Article

Martin Postle

A representative work of art presented to and retained by the Royal Academy of Arts (see London, §VI) by each Academician on his or her election. Clause 3 of the Academy’s Instrument of Foundation, signed by George III in December 1768, specified that each newly elected Academician ‘shall not receive his letter of Admission, till he hath deposited in the Royal Academy, to remain there, a Picture, Bas-relief, or other specimen of his abilities, approved of by the then sitting Council of the Academy’. The practice of submitting a Diploma work, or Diploma piece, went back at least to the Accademia di S Luca, Rome, founded in 1593, although a less remote connection is to be found in the system organized by the Académie Royale de Peinture et de Sculpture in Paris, where every agréé had to submit a sample of work—a morceau de réception—prior to receiving formal admission into the Académie. (In France the admission of the ...

Article

Diptych  

Nigel J. Morgan

Two wood, ivory, or metal panels of equal size, usually hinged together so that they can be folded, and closed with some form of clasp. There are usually images on the inside surfaces of the panels and sometimes also on the outer sides. The panels are most commonly vertical rectangles; Gothic examples often have gables, while those from the 15th century may be round-headed.

The diptych as a work of art seems to have originated in Late Antique ivory-carving as a luxury form of writing tablet. These ivories have carved images on the exterior faces, while a sunken field inside could be filled with wax for writing on with a stylus. Such objects commonly functioned as gifts from the imperial consuls at the beginning of their term of office. They were carved with an image of either the consul or the ruling emperor, seated or standing in an attitude of authority and sometimes presiding over such activities as wild beast fights. These ...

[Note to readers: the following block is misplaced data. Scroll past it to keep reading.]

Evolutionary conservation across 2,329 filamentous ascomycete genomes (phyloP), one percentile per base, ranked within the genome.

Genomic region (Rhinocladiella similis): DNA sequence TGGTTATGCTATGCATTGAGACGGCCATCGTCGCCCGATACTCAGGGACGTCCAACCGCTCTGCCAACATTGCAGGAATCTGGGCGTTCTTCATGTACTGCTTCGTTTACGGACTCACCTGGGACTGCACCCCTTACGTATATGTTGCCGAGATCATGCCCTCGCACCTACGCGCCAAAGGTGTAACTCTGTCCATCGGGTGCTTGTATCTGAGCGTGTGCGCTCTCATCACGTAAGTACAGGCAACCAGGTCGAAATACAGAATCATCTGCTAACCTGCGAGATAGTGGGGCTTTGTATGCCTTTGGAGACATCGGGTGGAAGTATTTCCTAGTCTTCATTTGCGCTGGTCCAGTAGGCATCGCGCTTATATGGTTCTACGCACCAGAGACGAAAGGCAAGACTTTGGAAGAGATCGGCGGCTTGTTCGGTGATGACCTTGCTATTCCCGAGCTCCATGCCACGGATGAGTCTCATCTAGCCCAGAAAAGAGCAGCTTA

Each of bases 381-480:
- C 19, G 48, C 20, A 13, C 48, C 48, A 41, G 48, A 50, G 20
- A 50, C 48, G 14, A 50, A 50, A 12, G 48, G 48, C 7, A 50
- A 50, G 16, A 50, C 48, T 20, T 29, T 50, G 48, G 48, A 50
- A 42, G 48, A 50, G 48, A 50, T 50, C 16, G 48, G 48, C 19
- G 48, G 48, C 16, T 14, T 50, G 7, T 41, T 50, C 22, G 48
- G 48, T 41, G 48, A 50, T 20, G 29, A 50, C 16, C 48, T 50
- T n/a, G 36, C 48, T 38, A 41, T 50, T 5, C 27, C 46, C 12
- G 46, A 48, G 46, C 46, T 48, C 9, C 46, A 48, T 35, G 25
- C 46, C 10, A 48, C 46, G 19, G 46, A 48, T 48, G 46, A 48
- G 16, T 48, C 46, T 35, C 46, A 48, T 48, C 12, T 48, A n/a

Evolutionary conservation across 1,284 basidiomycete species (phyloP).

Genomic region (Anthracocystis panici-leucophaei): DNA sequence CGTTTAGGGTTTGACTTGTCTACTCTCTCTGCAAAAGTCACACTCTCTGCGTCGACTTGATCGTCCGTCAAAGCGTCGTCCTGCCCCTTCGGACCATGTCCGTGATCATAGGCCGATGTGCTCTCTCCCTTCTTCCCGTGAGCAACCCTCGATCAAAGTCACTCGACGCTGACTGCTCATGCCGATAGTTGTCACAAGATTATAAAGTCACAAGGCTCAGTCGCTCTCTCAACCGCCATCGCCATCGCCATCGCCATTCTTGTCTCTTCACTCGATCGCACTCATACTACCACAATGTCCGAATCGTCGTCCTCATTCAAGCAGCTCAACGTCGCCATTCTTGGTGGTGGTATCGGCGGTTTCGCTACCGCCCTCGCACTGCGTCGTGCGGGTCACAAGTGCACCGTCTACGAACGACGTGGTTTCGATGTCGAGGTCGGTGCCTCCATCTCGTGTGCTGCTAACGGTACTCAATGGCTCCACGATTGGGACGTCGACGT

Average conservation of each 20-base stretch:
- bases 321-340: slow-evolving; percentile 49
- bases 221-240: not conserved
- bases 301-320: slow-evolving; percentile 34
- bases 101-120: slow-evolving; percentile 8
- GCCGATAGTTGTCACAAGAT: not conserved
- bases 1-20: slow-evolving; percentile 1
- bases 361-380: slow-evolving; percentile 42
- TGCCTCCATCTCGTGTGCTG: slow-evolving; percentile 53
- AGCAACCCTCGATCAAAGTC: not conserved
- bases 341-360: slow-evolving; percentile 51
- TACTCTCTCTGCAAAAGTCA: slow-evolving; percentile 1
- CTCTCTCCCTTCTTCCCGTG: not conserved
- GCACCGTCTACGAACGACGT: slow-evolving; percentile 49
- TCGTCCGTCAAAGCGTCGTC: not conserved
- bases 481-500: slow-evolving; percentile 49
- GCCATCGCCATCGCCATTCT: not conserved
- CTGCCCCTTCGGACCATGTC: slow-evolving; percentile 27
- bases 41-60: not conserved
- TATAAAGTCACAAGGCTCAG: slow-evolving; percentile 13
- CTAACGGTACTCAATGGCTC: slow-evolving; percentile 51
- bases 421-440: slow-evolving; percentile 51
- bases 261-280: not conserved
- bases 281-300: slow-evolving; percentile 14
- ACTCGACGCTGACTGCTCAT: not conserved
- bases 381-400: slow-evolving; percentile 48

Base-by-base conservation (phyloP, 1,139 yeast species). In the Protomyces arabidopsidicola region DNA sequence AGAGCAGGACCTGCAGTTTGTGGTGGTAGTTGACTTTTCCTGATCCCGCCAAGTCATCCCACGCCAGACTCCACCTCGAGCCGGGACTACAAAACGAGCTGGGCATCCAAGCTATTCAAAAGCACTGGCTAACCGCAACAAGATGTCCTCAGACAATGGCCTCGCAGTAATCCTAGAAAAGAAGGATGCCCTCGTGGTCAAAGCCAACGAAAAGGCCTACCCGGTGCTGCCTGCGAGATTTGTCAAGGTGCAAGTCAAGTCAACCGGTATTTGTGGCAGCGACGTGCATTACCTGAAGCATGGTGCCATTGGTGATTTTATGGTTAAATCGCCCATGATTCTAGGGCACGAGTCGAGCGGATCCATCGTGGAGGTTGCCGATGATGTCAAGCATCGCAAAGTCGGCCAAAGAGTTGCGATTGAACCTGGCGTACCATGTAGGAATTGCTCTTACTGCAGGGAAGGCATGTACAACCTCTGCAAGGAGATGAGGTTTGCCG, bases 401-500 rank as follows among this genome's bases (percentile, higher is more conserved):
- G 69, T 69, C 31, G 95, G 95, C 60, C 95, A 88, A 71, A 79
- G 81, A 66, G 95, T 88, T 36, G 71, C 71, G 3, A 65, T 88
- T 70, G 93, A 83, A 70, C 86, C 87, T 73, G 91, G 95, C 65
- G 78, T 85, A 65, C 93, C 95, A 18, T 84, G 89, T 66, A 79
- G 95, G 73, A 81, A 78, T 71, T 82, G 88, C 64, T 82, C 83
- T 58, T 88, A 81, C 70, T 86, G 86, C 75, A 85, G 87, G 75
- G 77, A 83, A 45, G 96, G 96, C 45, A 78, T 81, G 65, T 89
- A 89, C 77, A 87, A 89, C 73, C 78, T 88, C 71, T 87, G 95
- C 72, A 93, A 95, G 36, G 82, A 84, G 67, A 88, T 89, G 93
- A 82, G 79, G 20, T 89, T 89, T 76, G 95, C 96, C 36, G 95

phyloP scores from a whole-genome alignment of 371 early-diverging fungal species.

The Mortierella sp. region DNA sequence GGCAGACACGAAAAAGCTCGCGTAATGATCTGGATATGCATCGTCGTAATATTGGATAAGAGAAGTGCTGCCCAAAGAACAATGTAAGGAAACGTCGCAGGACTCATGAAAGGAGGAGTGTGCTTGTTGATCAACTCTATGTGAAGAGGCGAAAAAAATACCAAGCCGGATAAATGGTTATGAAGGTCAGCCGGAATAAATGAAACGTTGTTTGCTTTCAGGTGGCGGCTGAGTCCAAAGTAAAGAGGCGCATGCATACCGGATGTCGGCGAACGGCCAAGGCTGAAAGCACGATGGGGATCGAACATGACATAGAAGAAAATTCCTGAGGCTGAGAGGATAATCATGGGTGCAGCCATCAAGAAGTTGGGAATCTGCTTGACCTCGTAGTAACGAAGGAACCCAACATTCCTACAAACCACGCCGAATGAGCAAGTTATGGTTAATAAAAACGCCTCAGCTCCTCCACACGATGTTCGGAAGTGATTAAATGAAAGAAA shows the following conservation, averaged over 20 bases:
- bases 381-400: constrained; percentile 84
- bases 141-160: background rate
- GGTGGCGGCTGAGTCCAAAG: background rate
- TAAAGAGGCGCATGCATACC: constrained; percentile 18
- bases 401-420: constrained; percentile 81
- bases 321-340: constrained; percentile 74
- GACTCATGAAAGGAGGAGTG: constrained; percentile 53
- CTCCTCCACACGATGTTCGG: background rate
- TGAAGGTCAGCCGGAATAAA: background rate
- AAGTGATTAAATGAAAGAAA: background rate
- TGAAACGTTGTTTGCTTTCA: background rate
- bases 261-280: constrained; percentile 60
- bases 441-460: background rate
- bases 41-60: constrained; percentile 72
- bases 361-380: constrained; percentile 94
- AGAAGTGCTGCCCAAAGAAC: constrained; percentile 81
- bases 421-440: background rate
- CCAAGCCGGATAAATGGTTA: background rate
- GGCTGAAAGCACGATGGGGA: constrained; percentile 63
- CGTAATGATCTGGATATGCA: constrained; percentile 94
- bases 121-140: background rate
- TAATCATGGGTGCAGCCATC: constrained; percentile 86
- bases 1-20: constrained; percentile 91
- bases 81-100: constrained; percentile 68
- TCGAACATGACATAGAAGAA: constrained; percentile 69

Article

Claire Pace

Controversy that developed in Italy in the 16th century over the relative merits of design or drawing (It. disegno) and colour (colore). It was fundamentally a debate over whether the value of a painting lay in the idea originating in the artist’s mind (the invention), which was explored through drawings made prior to the painting’s execution, or in the more lifelike imitation of nature, achieved through colour and the process of painting itself.

The disegno e colore debate focused on the rivalry between the two dominant traditions of 16th-century Italian painting, Central Italian and Venetian. Central Italian, especially Florentine, painting depended on drawing and on the use of preparatory studies and cartoons, and the depiction of the human figure was the supreme test of an artist’s skill; Venetian painters built up their pictures directly on the canvas, creating a more spontaneous and expressive art. The difference between the two approaches was formulated in the writings of ...

Article

Aurora Scotti Tosini

Term invented by Paul Signac to describe the Neo-Impressionist separation of colour into dots or patches applied directly to the canvas. Following the rules of colour-contrasts laid out by Ogden Rood and Michel-Eugène Chevreul, this method was intended to produce maximum brilliance scientifically and to avoid the muddiness caused by physically mixing colours before applying them to the canvas. Seen close to, a Divisionist canvas is a mass of contrasting dots: at a distance, the colours enhance each other to produce an effect of shimmering luminosity. Divisionism refers to the general principle of the separation of colour, unlike the term Pointillism, which refers specifically to the use of dots. Employed in France by members of the Neo-Impressionist group, Divisionism was also popular in Belgium among Les XX and in the Netherlands. In Italy the use of Divisionism, stimulated by Vitorio Grubicy, characterizes the advanced experiments of such painters as Angelo Morbelli, ...